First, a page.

Of course, it could well be that Michael has already sort of learned the sort of lesson that Fiona might have had to teach him. The reason that I say this is that it occurs to me time and again that when he contemplates his Great Big Book O’Glurge, he has a very idiosyncratic take on why Ol’Harv is a bad person. It seems to me that when Mrs Dingle poured her heart out about how she started out in love with a charming-looking fellow who turned out to be a shiftless, self-pitying incompetent who let his sullen pride and hapless stupidity blight her and her children’s lives, Mike didn’t see him as being in the wrong because he was a total bonehead who had to override the good of his wife and kids so that he could live his stupid dream. The same punk kid who whined about the unfairness of Martha breaking up first because girls don’t get to decide things and who broke up with Rhetta via e-mail because he stupidly thought she was only pretending to like him so she could crush his heart in a machine has no problem with a loutish scoundrel expecting his family to go through Hell for Daddy. What Harv did bad was that he behaved the way the Delicate Genius does on a farm!!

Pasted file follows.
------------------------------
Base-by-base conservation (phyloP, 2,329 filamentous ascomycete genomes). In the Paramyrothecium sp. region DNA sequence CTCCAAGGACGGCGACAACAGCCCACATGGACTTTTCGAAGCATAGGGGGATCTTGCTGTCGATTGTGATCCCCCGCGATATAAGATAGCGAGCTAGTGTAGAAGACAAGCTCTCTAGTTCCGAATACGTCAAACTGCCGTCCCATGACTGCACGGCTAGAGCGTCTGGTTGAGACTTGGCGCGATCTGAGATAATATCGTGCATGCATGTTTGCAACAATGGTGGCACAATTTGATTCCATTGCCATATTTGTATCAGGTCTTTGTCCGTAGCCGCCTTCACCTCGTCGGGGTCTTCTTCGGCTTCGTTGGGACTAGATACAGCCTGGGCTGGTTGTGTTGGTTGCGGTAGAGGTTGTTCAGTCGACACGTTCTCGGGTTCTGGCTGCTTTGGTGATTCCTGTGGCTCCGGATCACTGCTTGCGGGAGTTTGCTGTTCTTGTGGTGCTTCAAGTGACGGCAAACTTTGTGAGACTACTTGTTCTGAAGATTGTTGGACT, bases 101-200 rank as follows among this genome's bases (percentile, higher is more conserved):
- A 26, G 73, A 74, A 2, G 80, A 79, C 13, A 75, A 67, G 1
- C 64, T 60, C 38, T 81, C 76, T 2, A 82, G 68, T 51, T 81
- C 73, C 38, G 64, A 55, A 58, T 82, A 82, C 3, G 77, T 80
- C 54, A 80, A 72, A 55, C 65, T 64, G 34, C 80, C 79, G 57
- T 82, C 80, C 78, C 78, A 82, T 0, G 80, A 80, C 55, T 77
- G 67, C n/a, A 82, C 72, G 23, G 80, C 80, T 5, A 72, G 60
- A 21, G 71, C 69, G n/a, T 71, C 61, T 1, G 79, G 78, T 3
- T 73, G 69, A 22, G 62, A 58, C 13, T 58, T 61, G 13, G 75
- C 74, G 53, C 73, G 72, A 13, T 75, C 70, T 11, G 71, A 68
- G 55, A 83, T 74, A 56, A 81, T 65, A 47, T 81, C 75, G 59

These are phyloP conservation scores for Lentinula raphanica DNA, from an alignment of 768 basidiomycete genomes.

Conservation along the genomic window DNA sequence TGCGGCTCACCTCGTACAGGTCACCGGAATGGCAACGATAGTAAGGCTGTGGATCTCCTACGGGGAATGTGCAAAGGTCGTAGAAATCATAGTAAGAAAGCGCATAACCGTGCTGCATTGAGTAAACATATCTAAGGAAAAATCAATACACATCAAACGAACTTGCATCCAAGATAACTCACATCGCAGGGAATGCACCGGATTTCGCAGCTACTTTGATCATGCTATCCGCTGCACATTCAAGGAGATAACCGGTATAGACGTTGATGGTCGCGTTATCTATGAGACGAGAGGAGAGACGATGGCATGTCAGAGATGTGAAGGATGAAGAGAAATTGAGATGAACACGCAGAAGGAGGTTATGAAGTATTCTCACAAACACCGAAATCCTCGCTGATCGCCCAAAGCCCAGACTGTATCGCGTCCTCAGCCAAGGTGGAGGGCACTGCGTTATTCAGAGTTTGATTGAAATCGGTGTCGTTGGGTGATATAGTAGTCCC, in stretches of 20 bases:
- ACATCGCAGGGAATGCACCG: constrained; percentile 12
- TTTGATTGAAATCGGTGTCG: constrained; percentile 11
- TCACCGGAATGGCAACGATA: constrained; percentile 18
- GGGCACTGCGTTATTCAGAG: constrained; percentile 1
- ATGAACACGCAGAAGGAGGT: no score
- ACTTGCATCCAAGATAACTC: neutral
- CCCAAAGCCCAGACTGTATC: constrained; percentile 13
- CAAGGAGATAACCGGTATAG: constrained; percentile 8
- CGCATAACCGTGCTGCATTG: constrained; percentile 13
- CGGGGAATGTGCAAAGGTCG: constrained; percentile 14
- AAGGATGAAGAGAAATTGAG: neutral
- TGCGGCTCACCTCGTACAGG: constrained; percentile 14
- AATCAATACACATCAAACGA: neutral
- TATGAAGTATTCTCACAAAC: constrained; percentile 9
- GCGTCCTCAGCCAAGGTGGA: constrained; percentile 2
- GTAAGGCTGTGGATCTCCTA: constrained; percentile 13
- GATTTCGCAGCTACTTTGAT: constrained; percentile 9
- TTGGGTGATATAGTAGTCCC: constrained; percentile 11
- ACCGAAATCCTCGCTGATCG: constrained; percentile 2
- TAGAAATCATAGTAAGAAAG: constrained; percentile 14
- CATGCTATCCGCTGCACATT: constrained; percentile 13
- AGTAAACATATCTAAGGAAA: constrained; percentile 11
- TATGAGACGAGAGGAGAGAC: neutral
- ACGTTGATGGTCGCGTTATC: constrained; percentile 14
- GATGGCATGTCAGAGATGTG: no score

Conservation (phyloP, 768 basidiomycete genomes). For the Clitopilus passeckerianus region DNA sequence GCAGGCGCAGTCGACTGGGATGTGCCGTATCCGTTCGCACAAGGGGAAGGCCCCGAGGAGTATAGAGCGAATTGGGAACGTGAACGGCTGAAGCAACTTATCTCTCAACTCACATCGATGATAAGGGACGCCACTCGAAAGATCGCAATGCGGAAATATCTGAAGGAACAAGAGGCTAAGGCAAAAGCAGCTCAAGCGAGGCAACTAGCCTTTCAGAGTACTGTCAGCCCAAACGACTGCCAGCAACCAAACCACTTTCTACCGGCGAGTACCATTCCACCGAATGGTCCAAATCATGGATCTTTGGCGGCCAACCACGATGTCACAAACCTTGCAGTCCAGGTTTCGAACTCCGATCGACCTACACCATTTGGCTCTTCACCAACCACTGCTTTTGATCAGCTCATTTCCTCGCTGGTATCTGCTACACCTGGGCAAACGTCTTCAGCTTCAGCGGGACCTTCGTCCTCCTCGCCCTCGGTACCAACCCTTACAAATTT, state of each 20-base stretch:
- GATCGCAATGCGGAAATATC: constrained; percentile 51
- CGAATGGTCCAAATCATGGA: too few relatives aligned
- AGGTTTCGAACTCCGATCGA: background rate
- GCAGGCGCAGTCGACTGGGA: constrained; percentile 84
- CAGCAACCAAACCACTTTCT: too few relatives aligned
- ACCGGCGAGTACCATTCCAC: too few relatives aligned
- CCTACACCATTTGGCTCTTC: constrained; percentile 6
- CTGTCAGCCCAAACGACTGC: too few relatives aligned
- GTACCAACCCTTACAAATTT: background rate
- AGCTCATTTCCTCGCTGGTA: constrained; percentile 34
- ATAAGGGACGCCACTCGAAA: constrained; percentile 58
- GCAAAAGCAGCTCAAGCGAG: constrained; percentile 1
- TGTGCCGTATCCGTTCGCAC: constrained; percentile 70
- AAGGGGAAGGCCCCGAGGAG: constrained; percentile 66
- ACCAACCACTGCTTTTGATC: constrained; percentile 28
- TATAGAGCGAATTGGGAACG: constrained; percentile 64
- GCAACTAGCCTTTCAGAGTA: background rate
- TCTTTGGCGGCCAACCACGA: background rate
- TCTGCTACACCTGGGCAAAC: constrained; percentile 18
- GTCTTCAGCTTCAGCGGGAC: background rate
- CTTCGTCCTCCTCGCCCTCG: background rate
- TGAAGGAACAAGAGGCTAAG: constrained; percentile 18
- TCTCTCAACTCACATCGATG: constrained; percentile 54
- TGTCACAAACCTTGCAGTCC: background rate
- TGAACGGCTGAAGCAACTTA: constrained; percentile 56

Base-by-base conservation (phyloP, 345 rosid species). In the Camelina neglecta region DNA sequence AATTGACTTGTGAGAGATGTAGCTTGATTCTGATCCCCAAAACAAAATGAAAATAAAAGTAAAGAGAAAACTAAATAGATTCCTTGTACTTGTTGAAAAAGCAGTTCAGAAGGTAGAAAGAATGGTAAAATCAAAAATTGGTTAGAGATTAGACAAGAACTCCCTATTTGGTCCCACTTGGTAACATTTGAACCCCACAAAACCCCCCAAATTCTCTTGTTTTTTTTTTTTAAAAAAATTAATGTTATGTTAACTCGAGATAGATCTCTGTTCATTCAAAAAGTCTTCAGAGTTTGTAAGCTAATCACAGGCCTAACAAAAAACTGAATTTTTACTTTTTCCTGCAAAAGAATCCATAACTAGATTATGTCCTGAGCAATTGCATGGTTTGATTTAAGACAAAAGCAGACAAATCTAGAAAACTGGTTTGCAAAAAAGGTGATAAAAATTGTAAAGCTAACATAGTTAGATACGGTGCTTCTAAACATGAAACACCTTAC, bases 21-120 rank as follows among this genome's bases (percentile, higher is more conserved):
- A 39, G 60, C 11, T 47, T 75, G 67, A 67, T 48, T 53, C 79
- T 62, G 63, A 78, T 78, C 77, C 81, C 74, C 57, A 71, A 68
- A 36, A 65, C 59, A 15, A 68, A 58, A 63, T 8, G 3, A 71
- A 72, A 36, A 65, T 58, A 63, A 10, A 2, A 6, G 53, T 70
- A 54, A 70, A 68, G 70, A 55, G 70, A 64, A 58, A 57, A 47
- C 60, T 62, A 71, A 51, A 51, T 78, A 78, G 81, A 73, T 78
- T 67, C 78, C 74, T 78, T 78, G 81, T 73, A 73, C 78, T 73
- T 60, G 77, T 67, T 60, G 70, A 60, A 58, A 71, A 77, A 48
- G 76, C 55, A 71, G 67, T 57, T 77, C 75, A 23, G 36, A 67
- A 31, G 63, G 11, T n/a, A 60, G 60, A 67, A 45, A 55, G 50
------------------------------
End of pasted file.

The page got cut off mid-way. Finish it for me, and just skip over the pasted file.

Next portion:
This, I think, is because Mike’s exposure to Exile Farm and its denizens has given him a distorted idea of what farm life is actually like. The idea that children have to be kept from school so they could work and work and work on a farm is not just his venting about the unrealistic burden his own imbecile father put on him, it’s his taking Laura’s stupid comments about how she ain’t got no time fer lollygaggin’, sugarcube to an insane extreme. The same tendency to amplify and distort the inconvenience of farm life would also tend to explain why a failing farm in post-war Saskatchewan looks less like a Canadian Content “Grapes of Wrath” and more like something out of the 1870s; this is because Mike confuses lousy television reception with being cast into the Stone Age. Given how dumb he is, he’s probably right now bleating about poor April living in the horribly primitive frontier outpost of Calgary, Alberta and sending her care packages to keep her spirits up as she reads by the light of a whale-oil lamp.